The Durbin Amendment to the Dodd–Frank Wall Street Reform and Consumer Protection Act is set to be official in a little over a month. The amendment would have the Federal Reserve limit interchange fees on debit transactions, the fee a bank charges to process card transactions, to a mere 12 cents. It’s a proposal they put out for comment late last year and it’s drawn a lot of criticism. There are two alternative interchange fee standards:
- Fee standard based on the costs with a safe harbor at 7 cents per transaction and a cap at 12 cents per transaction.
- A standalone cap at 12 cents per transaction.
By the Fed’s own calcluation, this is 70% lower than the 2009 average and the rule is set to take effect on July 21st, 2011. In addition to putting this 12 cent hard cap, the regulation would prohibit an issuer from restricting on which networks the debit transaction could be processed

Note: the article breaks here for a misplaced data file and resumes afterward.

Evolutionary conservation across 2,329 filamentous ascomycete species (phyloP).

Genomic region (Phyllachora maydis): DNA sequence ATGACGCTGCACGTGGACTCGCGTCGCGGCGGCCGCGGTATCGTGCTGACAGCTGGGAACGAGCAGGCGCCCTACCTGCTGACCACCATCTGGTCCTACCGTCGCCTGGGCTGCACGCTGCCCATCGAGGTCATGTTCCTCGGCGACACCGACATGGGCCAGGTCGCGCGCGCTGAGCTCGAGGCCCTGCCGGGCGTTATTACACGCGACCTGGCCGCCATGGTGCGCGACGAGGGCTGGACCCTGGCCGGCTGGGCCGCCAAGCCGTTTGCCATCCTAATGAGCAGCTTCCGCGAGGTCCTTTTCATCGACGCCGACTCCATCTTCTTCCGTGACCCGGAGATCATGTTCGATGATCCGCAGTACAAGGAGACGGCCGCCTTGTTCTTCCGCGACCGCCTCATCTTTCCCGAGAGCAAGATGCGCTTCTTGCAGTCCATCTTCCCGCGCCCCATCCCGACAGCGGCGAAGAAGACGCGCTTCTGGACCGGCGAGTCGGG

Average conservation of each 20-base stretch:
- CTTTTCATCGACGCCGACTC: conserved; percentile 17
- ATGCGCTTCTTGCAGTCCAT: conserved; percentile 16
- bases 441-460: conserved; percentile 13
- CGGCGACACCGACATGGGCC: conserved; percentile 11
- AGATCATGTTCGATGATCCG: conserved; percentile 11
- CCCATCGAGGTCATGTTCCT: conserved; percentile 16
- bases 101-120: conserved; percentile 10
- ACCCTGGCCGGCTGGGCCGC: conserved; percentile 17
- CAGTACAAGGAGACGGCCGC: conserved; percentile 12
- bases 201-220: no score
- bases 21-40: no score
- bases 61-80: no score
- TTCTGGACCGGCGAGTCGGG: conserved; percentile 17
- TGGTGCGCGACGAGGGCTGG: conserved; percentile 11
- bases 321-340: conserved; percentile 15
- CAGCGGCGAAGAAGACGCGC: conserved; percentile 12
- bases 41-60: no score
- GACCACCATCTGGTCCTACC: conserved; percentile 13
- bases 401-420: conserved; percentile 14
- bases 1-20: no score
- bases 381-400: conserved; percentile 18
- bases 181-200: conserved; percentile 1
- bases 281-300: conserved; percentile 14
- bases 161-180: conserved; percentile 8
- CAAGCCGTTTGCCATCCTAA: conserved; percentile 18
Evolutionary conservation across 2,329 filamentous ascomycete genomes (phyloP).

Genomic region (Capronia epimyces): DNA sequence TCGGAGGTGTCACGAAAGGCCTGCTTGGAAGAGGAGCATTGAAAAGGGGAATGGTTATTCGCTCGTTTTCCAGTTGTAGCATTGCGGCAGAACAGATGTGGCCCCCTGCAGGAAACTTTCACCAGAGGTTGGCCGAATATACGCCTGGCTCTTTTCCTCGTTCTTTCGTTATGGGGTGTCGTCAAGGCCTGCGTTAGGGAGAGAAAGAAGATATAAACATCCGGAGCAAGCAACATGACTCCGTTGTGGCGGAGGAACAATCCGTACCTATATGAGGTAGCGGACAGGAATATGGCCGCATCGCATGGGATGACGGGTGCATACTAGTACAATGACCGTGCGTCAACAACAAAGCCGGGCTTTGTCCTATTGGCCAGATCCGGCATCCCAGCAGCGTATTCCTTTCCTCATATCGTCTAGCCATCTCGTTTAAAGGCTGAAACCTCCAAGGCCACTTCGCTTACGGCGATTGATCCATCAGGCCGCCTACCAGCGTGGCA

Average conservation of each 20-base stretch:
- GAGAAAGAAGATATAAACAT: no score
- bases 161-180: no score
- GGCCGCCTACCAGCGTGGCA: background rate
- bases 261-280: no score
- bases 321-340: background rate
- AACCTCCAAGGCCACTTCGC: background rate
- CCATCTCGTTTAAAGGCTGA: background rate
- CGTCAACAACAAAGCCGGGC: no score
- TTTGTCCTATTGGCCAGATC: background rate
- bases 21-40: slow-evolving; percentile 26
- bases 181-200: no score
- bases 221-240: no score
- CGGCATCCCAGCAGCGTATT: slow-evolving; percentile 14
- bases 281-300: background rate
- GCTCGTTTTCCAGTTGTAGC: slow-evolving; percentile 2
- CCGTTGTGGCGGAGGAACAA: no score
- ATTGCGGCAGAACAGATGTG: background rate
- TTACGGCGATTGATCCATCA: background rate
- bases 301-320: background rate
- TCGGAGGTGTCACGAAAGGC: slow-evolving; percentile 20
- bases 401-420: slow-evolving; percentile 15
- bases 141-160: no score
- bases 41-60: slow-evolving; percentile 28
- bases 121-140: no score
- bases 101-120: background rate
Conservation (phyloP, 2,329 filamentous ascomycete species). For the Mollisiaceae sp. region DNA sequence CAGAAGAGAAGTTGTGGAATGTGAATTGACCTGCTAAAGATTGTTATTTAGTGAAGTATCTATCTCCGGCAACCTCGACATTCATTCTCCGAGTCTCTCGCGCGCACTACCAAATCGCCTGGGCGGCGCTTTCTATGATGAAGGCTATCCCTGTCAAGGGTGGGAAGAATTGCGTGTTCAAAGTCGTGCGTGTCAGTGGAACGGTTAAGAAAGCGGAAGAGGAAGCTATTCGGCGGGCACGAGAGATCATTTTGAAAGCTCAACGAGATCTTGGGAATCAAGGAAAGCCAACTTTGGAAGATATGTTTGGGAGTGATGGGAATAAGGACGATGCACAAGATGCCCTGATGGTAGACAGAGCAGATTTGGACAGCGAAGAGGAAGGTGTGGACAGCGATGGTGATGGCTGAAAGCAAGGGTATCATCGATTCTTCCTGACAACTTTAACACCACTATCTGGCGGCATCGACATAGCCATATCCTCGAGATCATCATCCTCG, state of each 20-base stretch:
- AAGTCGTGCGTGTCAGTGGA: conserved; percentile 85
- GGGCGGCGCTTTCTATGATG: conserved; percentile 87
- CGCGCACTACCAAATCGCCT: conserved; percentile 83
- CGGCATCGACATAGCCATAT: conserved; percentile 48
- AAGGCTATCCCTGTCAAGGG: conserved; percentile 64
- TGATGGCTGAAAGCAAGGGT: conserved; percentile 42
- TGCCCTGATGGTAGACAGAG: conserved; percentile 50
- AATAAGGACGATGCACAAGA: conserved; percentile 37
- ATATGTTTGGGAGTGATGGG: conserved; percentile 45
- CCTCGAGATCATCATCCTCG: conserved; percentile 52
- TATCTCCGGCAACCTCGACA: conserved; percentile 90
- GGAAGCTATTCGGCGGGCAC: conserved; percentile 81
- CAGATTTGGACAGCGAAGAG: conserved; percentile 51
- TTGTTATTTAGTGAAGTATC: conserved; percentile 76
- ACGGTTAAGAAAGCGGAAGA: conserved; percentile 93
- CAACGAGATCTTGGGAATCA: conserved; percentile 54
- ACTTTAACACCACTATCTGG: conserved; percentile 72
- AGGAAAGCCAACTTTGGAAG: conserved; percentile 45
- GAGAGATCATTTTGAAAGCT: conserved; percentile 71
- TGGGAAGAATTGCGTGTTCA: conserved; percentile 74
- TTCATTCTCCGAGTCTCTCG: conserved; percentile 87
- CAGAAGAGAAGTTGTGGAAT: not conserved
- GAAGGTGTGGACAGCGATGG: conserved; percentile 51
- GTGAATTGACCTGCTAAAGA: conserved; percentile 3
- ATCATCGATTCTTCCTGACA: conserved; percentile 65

What does this mean for consumers? If the banks are to be believed and 12 cents is below the cost of doing business, banks will severely curtail the use of debit cards or find some other way to charge for the convenience of debit cards, which generates $16 billion a year. If you rely on your debit card, you may find that there will be new fees or restrictions associated with it if the banks are to recover some of this revenue.